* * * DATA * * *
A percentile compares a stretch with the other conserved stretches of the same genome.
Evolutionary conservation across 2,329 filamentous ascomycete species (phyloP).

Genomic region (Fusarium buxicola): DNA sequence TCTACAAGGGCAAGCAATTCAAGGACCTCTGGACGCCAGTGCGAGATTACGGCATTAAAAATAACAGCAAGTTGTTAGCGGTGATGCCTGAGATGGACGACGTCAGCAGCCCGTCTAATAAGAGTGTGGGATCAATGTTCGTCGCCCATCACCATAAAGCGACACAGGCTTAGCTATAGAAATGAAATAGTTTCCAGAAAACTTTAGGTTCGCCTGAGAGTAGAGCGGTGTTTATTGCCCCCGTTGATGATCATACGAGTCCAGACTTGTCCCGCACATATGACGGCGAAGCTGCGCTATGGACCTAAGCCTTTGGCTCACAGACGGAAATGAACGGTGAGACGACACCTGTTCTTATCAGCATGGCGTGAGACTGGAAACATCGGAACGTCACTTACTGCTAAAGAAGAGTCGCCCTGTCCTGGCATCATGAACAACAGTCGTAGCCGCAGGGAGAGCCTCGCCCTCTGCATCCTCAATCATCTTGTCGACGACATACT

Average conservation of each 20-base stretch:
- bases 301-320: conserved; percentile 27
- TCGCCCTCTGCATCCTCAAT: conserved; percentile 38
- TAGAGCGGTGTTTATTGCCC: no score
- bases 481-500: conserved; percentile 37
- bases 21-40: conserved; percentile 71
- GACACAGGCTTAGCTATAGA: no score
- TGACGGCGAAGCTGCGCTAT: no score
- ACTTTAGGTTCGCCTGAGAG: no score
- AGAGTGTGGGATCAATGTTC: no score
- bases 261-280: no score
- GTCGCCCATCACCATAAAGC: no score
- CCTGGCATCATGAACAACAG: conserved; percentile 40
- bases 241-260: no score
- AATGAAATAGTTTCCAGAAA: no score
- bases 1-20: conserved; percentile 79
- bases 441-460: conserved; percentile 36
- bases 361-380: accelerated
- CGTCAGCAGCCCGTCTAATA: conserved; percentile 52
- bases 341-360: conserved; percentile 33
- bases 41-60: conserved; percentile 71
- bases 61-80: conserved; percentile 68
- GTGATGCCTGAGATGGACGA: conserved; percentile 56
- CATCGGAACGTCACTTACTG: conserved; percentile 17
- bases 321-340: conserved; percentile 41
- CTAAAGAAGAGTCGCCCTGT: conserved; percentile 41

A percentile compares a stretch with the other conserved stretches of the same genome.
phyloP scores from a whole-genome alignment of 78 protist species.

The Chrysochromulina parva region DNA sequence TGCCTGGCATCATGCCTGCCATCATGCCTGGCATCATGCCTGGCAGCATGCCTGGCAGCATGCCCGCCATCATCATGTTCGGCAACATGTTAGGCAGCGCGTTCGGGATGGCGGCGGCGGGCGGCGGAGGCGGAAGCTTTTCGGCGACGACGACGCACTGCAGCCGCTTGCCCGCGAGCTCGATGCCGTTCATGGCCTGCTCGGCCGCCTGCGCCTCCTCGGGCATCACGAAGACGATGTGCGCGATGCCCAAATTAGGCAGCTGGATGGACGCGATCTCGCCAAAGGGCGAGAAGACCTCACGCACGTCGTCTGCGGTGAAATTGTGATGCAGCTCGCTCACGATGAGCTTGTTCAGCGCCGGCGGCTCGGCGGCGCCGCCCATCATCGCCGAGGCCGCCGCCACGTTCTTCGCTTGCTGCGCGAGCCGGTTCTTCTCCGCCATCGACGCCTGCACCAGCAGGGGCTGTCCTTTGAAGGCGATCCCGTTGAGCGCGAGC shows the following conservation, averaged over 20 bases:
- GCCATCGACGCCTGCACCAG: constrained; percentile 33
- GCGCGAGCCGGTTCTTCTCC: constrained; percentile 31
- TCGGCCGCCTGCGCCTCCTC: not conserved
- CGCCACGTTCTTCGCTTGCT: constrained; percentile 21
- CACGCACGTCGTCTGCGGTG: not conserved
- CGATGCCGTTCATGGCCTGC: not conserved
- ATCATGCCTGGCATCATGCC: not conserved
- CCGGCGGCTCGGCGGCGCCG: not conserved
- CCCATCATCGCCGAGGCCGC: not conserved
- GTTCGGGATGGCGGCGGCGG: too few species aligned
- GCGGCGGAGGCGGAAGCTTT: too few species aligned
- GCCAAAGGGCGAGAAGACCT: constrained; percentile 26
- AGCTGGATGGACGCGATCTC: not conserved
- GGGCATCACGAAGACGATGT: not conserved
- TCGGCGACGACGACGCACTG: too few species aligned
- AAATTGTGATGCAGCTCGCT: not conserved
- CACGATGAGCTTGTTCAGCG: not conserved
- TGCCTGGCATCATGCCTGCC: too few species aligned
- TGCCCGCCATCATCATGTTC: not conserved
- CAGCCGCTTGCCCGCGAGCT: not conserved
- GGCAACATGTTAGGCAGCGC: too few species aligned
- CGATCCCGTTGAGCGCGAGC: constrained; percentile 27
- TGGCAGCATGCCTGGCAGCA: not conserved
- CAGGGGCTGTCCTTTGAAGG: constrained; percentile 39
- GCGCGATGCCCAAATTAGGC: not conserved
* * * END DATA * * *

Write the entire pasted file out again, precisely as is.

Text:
A percentile compares a stretch with the other conserved stretches of the same genome.
Evolutionary conservation across 2,329 filamentous ascomycete species (phyloP).

Genomic region (Fusarium buxicola): DNA sequence TCTACAAGGGCAAGCAATTCAAGGACCTCTGGACGCCAGTGCGAGATTACGGCATTAAAAATAACAGCAAGTTGTTAGCGGTGATGCCTGAGATGGACGACGTCAGCAGCCCGTCTAATAAGAGTGTGGGATCAATGTTCGTCGCCCATCACCATAAAGCGACACAGGCTTAGCTATAGAAATGAAATAGTTTCCAGAAAACTTTAGGTTCGCCTGAGAGTAGAGCGGTGTTTATTGCCCCCGTTGATGATCATACGAGTCCAGACTTGTCCCGCACATATGACGGCGAAGCTGCGCTATGGACCTAAGCCTTTGGCTCACAGACGGAAATGAACGGTGAGACGACACCTGTTCTTATCAGCATGGCGTGAGACTGGAAACATCGGAACGTCACTTACTGCTAAAGAAGAGTCGCCCTGTCCTGGCATCATGAACAACAGTCGTAGCCGCAGGGAGAGCCTCGCCCTCTGCATCCTCAATCATCTTGTCGACGACATACT

Average conservation of each 20-base stretch:
- bases 301-320: conserved; percentile 27
- TCGCCCTCTGCATCCTCAAT: conserved; percentile 38
- TAGAGCGGTGTTTATTGCCC: no score
- bases 481-500: conserved; percentile 37
- bases 21-40: conserved; percentile 71
- GACACAGGCTTAGCTATAGA: no score
- TGACGGCGAAGCTGCGCTAT: no score
- ACTTTAGGTTCGCCTGAGAG: no score
- AGAGTGTGGGATCAATGTTC: no score
- bases 261-280: no score
- GTCGCCCATCACCATAAAGC: no score
- CCTGGCATCATGAACAACAG: conserved; percentile 40
- bases 241-260: no score
- AATGAAATAGTTTCCAGAAA: no score
- bases 1-20: conserved; percentile 79
- bases 441-460: conserved; percentile 36
- bases 361-380: accelerated
- CGTCAGCAGCCCGTCTAATA: conserved; percentile 52
- bases 341-360: conserved; percentile 33
- bases 41-60: conserved; percentile 71
- bases 61-80: conserved; percentile 68
- GTGATGCCTGAGATGGACGA: conserved; percentile 56
- CATCGGAACGTCACTTACTG: conserved; percentile 17
- bases 321-340: conserved; percentile 41
- CTAAAGAAGAGTCGCCCTGT: conserved; percentile 41

A percentile compares a stretch with the other conserved stretches of the same genome.
phyloP scores from a whole-genome alignment of 78 protist species.

The Chrysochromulina parva region DNA sequence TGCCTGGCATCATGCCTGCCATCATGCCTGGCATCATGCCTGGCAGCATGCCTGGCAGCATGCCCGCCATCATCATGTTCGGCAACATGTTAGGCAGCGCGTTCGGGATGGCGGCGGCGGGCGGCGGAGGCGGAAGCTTTTCGGCGACGACGACGCACTGCAGCCGCTTGCCCGCGAGCTCGATGCCGTTCATGGCCTGCTCGGCCGCCTGCGCCTCCTCGGGCATCACGAAGACGATGTGCGCGATGCCCAAATTAGGCAGCTGGATGGACGCGATCTCGCCAAAGGGCGAGAAGACCTCACGCACGTCGTCTGCGGTGAAATTGTGATGCAGCTCGCTCACGATGAGCTTGTTCAGCGCCGGCGGCTCGGCGGCGCCGCCCATCATCGCCGAGGCCGCCGCCACGTTCTTCGCTTGCTGCGCGAGCCGGTTCTTCTCCGCCATCGACGCCTGCACCAGCAGGGGCTGTCCTTTGAAGGCGATCCCGTTGAGCGCGAGC shows the following conservation, averaged over 20 bases:
- GCCATCGACGCCTGCACCAG: constrained; percentile 33
- GCGCGAGCCGGTTCTTCTCC: constrained; percentile 31
- TCGGCCGCCTGCGCCTCCTC: not conserved
- CGCCACGTTCTTCGCTTGCT: constrained; percentile 21
- CACGCACGTCGTCTGCGGTG: not conserved
- CGATGCCGTTCATGGCCTGC: not conserved
- ATCATGCCTGGCATCATGCC: not conserved
- CCGGCGGCTCGGCGGCGCCG: not conserved
- CCCATCATCGCCGAGGCCGC: not conserved
- GTTCGGGATGGCGGCGGCGG: too few species aligned
- GCGGCGGAGGCGGAAGCTTT: too few species aligned
- GCCAAAGGGCGAGAAGACCT: constrained; percentile 26
- AGCTGGATGGACGCGATCTC: not conserved
- GGGCATCACGAAGACGATGT: not conserved
- TCGGCGACGACGACGCACTG: too few species aligned
- AAATTGTGATGCAGCTCGCT: not conserved
- CACGATGAGCTTGTTCAGCG: not conserved
- TGCCTGGCATCATGCCTGCC: too few species aligned
- TGCCCGCCATCATCATGTTC: not conserved
- CAGCCGCTTGCCCGCGAGCT: not conserved
- GGCAACATGTTAGGCAGCGC: too few species aligned
- CGATCCCGTTGAGCGCGAGC: constrained; percentile 27
- TGGCAGCATGCCTGGCAGCA: not conserved
- CAGGGGCTGTCCTTTGAAGG: constrained; percentile 39
- GCGCGATGCCCAAATTAGGC: not conserved